I have a few stories that I refer to as my “The Lord is My Shepherd Stories.”  These stories contain a common theme.  In each case, I give the Lord credit for either flat out saving my life, or helping me to get out of the situation before everything went to hell.

The first one took place on a deer lease that my father and uncles had in the Possum Kingdom area in Texas.  This particular lease was a bow hunting lease.  It was a great place for a kid to bond with the men of his family, and to learn many good life lessons, such as where food comes from, and how great that food can taste when it is cooked on an open fire in the great outdoors.

There were several perils for the average 10 year old.  Oddly, there were a couple of mountain lions on the lease.  These were part of a re-establishment program instituted by game officials. We knew something was not normal when 45 lbs of deer offal disappeared in about 30 minutes one day after a hunter had made a kill and field dressed a deer.  We questioned game wardens when they came onto the lease, and they admitted the existence of the cats, and reminded us of their protected status.  They had been relocated to the state park which backed up to our lease, and had moved onto the ‘mountain’ on our lease.  After that, the men carried pistols for protection.

Once, a large rattlesnake was killed about 30 feet from camp on the way to the two-hole outhouse.  On another occasion, a skunk waltzed into camp with a dog present.  This was not so dangerous, but sure smelled that way.  It was funny how suddenly a beloved pet became referred to as ‘that damn dog!’  I also remember eating armadillo a couple of weeks before I found out that they can carry leprosy.  Luckily, I have not lost any body parts yet.

Probably, the most likely things to cause pain to a 10 year old with a short attention span were the plethora of well placed cacti that seemed to be all over the place.  Prickly Pear cactus hurt, and those spikes can raise a nicely festered sore wherever they get you, but the worst are the little furry ones that are shaped like silos, known as a barrel cactus.  That’s not fur.  It is a bunch of evil that only the devil could dream up.  Rub a sock up against one of these, and you might as well throw it away.  You’ll never get all of those little hairy needles out.

Then there was the Skreech, but that is a story for another post.

With all of this danger lurking around every corner on the deer lease, it was surprising that I it was such a small thing that could have actually killed me.  The fateful day began with breakfast, of course, and then we got ready to go gather some wood for the fire.  It was early in the season, so it was still warm, and I started to put shorts on.  My dad, however, told me to wear pants.  I am not sure why, it had never been an issue for him before, but he did not back down even though I know I laid on some pretty good whining.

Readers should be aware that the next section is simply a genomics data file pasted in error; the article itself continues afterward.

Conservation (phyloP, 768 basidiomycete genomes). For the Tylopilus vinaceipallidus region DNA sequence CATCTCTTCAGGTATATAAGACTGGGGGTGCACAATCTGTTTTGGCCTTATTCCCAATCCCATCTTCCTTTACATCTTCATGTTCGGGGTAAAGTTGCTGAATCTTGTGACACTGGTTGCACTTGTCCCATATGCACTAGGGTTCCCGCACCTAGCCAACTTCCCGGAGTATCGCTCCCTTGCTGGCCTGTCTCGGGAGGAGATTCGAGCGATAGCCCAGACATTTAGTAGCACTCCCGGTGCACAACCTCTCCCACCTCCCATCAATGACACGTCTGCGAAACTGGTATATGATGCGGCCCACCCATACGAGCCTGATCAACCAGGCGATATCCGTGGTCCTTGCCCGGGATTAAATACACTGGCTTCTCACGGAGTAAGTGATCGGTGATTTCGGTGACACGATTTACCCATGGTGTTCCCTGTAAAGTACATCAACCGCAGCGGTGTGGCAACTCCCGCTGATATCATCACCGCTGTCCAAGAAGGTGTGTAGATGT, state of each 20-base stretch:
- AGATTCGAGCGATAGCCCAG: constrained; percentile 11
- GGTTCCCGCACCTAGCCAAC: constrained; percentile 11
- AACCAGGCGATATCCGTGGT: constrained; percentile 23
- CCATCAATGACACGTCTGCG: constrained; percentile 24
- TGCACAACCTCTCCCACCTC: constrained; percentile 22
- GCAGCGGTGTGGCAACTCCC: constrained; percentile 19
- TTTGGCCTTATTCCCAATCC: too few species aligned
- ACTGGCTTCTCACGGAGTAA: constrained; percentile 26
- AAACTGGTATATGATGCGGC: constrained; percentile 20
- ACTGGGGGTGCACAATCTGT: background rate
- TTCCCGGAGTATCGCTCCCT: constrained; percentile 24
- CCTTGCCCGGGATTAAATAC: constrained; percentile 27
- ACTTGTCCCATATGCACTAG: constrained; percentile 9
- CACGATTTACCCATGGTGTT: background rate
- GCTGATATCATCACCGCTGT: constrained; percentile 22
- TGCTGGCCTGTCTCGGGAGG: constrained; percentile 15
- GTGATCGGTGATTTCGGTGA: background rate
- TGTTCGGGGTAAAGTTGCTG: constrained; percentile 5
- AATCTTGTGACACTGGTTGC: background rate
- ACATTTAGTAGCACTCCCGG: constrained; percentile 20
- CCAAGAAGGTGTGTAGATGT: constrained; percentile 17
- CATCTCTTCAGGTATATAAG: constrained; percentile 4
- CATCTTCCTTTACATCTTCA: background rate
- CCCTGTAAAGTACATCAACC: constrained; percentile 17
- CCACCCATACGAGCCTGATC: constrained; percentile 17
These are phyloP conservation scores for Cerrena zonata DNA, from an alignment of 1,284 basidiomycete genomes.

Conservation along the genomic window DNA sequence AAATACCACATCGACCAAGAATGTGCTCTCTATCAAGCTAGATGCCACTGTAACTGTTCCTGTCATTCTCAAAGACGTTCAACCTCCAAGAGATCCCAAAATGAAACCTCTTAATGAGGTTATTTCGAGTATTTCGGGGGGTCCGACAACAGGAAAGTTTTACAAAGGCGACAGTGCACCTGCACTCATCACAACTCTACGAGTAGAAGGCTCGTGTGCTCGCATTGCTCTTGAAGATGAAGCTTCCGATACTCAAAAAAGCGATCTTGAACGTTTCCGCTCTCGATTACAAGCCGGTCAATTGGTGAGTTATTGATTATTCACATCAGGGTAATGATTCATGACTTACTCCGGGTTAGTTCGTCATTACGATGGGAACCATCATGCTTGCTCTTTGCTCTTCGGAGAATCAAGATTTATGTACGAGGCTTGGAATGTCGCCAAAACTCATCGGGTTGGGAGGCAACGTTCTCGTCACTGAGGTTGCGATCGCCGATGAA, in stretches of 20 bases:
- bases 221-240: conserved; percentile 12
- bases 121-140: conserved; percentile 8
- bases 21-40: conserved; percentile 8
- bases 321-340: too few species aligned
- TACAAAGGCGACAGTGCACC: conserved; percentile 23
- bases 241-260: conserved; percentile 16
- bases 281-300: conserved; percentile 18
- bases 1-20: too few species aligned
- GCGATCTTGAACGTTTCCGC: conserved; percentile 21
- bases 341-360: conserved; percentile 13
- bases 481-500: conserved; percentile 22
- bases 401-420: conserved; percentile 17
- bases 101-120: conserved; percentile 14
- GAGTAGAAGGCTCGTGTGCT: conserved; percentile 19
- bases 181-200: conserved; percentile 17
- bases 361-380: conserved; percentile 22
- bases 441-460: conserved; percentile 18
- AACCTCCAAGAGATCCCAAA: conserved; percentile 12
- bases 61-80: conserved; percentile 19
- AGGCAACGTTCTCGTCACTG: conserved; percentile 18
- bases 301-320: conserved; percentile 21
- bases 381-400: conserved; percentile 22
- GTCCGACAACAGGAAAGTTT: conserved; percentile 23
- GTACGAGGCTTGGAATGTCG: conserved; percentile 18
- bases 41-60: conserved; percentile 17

On this particular lease, there were frequent large piles of trees and stumps that had been uprooted by either the land owner, the oil company that leased the land or the Corps of Engineers.  These were prime varmint and snake habitat, but they were a great source of dead, seasoned firewood, as much as we could ever want.  We only had to drive about 200 yards from camp in order to saw up the wood, and load the truck up from a big pile of wood.

I was too young to wield a chainsaw, and was just in the way for the most part, stumbling around and watching the men do the real work.  It was while I was kicking around the edges of the woodpile that I felt a pain on the back of my neck.  Almost immediately, I felt a pain in my left arm, and then one on my right arm.  I realized that I was being stung.  It is these types of events where time seems to slow down.  I looked down and saw a little hollow stump about four inches across and three inches high between my legs.  There was a hole on the middle that went into the ground, and out of it hundreds, possibly thousands of what we later determined to be wood wasps (small yellow and black striped insects that look like a tiny hornet with an enlarged head).

I took off and ran as fast as I could all the way back to camp, receiving a couple of parting shots as I ran on my arms.

My father and uncles followed me back to camp, and that is when I realized that I would probably have been killed if I had won the argument over the pants with my father earlier in the day.  My uncles proceeded to take a couple of sticks and rake hundreds of the little wasps off of the legs of my pants and into the fire.  I guess this is what the Bible means when it says, “Honor your father and mother, and your days will be long upon the Earth.”

In the end, I was stung only five times.  My dad, who was twenty feet away, took one in the neck, and one of my uncles received a couple of stings also.  My dad tried to impart a little wisdom to be by saying, “Boy, if you had just stood still, and not ran, they would not have stung you!”  I countered this argument but reminding him that he had stood still, and still got stung even though he was twenty feet away.  “And besides that,” I added, “I think that the bees would have noticed the big thing that was standing over their nest that was not there a minute ago.”

One of the other hunters chewed tobacco (gross), and he wet some (no, not in his mouth), and put it on my stings.  It seemed take the pain and swelling away almost immediately.  I recommend it, though I am not a doctor.  To this day, I have a slight phobia associated with the flying, stinging insect, and I still do not have any regrets for running as fast as I could away from them that day.